Show Less
Restricted access

The Power and Value of Music

Its Effect and Ethos in Classical Authors and Contemporary Music Theory


Andreas Kramarz

Nobody doubts that music has a special, somewhat mysterious power. Less clear is how we can evaluate that power. What makes music good or bad? Are there objective criteria for such a distinction? What impact can or should music have on individuals and on society as a whole? What are the factors responsible for the effect of music? This book summarizes and discusses how authors of classical antiquity addressed these questions on musical «ethos» and how they can be approached from a modern-day perspective.
After systematically assembling and assessing the value-carrying characterizations of music in poetic literature, the author reviews all noteworthy Greek and Latin writings which enlighten musical «ethos» from the theoretical-philosophical perspective. He then carries the intuitions of the ancients into our time by proposing a coherent model to explain the relationship between music, ethos, and emotions based on the results of contemporary research in the disciplines of music psychology and philosophy. The concept of harmony, understood as the appropriate measure or as the balance of opposites and so central to the reflections of the ancient authors, plays a key role in shedding light on the value and impact, both positive and negative, of music in human existence.
This book provides the most comprehensive overview available about the effect and ethos of music in antiquity and discusses many related questions of scholarly interest. It includes numerous references provided in the original language with translation, ample empirical material for further research, and an extensive bibliography.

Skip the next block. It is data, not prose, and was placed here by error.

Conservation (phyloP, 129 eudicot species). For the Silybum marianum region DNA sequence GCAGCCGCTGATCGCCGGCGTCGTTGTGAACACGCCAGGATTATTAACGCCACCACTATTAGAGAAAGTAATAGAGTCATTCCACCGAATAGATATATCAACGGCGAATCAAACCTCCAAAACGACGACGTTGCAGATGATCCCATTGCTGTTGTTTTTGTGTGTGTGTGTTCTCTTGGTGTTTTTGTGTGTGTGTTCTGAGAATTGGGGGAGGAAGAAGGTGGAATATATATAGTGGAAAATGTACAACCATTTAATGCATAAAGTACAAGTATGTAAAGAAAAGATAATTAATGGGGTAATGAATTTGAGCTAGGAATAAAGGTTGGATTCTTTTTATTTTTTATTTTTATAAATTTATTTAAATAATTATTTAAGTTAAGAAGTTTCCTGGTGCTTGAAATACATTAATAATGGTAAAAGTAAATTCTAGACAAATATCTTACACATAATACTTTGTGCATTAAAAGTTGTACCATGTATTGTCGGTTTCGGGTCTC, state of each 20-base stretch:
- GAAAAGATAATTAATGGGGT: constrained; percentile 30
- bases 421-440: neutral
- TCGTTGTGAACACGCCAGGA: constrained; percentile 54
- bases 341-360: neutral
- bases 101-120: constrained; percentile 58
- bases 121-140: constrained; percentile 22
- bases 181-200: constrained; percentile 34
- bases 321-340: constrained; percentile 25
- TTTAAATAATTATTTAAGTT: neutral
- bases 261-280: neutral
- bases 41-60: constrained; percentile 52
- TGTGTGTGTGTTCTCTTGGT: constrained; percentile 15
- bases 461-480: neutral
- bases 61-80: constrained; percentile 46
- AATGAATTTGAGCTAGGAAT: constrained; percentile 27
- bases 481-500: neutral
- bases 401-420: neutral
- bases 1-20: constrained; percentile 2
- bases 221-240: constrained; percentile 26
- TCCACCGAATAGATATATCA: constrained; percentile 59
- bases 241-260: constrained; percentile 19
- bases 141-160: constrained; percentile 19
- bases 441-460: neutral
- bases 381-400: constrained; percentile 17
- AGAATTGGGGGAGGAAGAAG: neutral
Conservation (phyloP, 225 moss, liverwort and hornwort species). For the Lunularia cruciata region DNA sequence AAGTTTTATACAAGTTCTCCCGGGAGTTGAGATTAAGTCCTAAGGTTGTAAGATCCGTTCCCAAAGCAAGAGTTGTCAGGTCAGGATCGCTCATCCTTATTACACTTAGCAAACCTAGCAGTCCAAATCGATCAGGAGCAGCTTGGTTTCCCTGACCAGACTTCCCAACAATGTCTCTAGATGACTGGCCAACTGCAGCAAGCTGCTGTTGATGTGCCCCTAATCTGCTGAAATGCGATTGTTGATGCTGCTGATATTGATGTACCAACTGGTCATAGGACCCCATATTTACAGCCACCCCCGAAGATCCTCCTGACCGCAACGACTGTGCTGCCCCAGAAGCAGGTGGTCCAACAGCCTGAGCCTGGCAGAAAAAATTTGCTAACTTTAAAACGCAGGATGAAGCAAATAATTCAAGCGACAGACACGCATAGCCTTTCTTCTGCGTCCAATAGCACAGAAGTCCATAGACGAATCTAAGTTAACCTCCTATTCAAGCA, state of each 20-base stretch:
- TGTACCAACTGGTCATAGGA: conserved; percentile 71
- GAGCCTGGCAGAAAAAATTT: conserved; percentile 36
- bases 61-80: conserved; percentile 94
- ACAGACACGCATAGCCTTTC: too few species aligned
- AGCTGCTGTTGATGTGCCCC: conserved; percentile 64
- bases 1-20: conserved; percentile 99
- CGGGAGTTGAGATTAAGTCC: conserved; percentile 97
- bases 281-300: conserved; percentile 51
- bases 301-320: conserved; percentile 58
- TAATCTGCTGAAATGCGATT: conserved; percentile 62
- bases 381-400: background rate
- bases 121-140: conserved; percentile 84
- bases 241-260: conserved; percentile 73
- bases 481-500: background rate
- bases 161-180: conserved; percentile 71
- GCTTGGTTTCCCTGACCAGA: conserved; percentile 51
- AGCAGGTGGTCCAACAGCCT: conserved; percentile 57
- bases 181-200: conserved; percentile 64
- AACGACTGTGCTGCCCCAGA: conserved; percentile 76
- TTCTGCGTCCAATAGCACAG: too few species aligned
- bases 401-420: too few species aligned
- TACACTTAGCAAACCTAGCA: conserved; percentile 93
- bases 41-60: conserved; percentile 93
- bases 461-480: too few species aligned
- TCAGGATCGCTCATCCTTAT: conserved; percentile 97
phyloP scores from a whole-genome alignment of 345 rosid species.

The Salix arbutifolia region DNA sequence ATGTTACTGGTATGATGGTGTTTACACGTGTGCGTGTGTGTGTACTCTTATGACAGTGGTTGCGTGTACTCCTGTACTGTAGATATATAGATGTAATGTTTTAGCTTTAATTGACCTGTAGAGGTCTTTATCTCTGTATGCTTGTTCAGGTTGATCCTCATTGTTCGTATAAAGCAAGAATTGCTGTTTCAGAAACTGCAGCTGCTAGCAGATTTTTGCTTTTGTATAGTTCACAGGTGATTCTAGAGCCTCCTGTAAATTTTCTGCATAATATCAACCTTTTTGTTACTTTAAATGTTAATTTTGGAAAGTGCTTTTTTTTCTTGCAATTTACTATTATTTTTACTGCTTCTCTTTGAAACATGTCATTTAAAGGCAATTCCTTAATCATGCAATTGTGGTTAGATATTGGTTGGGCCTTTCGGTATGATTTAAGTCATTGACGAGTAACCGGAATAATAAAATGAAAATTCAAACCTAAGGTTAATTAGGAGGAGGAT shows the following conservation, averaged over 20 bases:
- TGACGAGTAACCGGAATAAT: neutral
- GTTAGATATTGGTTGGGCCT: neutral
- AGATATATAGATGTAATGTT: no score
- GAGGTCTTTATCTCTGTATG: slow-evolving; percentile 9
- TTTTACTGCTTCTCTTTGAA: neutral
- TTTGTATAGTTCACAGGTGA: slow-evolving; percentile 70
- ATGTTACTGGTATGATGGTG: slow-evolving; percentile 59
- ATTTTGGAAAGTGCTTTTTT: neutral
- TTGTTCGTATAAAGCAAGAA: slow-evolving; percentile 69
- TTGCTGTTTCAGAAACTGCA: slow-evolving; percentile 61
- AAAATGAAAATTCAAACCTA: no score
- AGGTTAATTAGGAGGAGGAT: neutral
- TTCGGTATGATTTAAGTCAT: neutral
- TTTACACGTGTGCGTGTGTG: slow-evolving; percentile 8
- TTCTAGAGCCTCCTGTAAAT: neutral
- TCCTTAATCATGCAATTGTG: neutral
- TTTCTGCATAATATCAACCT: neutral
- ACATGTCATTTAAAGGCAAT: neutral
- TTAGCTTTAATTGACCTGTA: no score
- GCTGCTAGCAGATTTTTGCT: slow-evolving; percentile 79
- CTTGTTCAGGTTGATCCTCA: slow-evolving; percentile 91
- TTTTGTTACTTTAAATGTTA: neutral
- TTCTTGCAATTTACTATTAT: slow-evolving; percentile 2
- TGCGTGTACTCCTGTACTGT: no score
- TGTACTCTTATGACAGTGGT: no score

Show Summary Details
Restricted access

Series index



New Light on Traditional Thinking

Stephen G. Nichols General Editor

Medieval Interventions publishes innovative studies on medieval culture broadly conceived. By “innovative,” we envisage works espousing, for example, new research protocols especially those involving digitized resources, revisionist approaches to codicology and paleography, reflections on medieval ideologies, fresh pedagogical practices, digital humanities, advances in gender studies, as well as fresh thinking on animal, environmental, geospatial, and nature studies. In short, the series seeks to set rather than follow agendas in the study of medieval culture.

Since medieval intellectual and artistic practices were naturally interdisciplinary, the series welcomes studies from across the humanities and social sciences. Recognizing also the vigor that marks the field worldwide, the series also endeavors to publish works in translation from non-Anglophone medievalists.

You are not authenticated to view the full text of this chapter or article.

This site requires a subscription or purchase to access the full text of books or journals.

Do you have any questions? Contact us.

Or login to access all content.